Reflections on the Dominican Republic
by Ambar Javier
Although my trip was disrupted by the flu, my time in The Dominican Republic taught me more about my culture than anything else. I was motivated to apply for the study abroad trip as soon as I scrolled upon it on the ODI website. After applying and being nervous about getting admitted into the program, I was ecstatic to find out that I was going to have this life-changing opportunity.
To begin, the trip humbled me more than anything else. It forced me to compare how different my life would have been if I were to have stayed in the country where I was born in, the Dominican Republic. How different my health, standard of living, and especially my education would have been were some thoughts that constantly ran through my mind while we rode on our little blue bus to our next destination. Although growing up I craved that cultural connection that I might've had while growing up in the Dominican Republic, I am very grateful for the life and opportunities I was given in the United States.
Next, I'd like to mention that although the United States is more advanced than the DR, there were a lot of parallels between the two countries that we noticed while on the trip. For instance, racism. Racism is still very prevalent in both countries, especially when analyzing racism within the education systems. The darker your skin is in the Dominican Republic the less likely you are to have access to a good, quality, education, which is true for a lot of communities within the United States as well.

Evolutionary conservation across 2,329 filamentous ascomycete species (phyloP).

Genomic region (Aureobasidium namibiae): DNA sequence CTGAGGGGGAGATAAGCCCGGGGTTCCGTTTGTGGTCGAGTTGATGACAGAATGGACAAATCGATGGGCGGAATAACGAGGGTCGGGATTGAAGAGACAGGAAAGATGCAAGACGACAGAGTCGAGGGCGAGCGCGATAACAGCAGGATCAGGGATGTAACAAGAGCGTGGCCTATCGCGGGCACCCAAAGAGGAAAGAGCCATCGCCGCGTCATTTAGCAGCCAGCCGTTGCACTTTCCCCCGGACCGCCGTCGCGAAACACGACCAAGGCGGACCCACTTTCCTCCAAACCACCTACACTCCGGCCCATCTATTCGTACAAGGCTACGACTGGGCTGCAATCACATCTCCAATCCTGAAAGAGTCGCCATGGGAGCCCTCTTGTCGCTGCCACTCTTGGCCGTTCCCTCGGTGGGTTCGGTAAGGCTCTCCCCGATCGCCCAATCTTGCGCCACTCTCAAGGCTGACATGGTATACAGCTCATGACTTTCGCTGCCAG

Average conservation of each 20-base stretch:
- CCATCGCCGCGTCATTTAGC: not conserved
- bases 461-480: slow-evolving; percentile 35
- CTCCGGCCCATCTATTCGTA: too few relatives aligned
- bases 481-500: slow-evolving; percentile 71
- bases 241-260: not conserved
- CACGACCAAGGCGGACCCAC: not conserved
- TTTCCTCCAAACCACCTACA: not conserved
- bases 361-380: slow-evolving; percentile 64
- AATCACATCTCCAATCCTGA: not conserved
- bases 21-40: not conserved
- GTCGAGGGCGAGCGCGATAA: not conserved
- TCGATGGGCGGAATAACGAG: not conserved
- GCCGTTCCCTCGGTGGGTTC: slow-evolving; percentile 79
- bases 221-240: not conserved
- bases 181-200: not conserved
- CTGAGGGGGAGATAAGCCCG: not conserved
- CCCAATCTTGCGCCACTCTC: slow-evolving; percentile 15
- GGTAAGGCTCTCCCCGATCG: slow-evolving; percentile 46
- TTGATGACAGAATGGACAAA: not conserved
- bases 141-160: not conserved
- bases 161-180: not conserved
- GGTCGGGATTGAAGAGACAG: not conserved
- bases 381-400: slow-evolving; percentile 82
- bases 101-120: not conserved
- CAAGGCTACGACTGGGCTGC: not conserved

A significant aspect of the trip that stuck with me is how deeply institutional racism in the Dominican Republic really is. Learning about the laws that prevent Haitians, who have only known the Dominican Republic as home, from becoming citizens was astonishing. It made me wonder who is letting this happen. Who is signing off on this? And who is staying quiet about it? It seems as if those who see wrong in this have no faith in the ability for it to change. Leaving with this note was very disheartening and forced me to think about Las Hermanas Mirabal once again.
Although everyone was hearing of Trujillo doing terrible things to people and instilling this great fear, it seemed like no one was able to speak up. It wasn't until three young mothers died a horrible death that a change happened, and it is almost sickening to think that something that grave might need to happen in order to initiate change.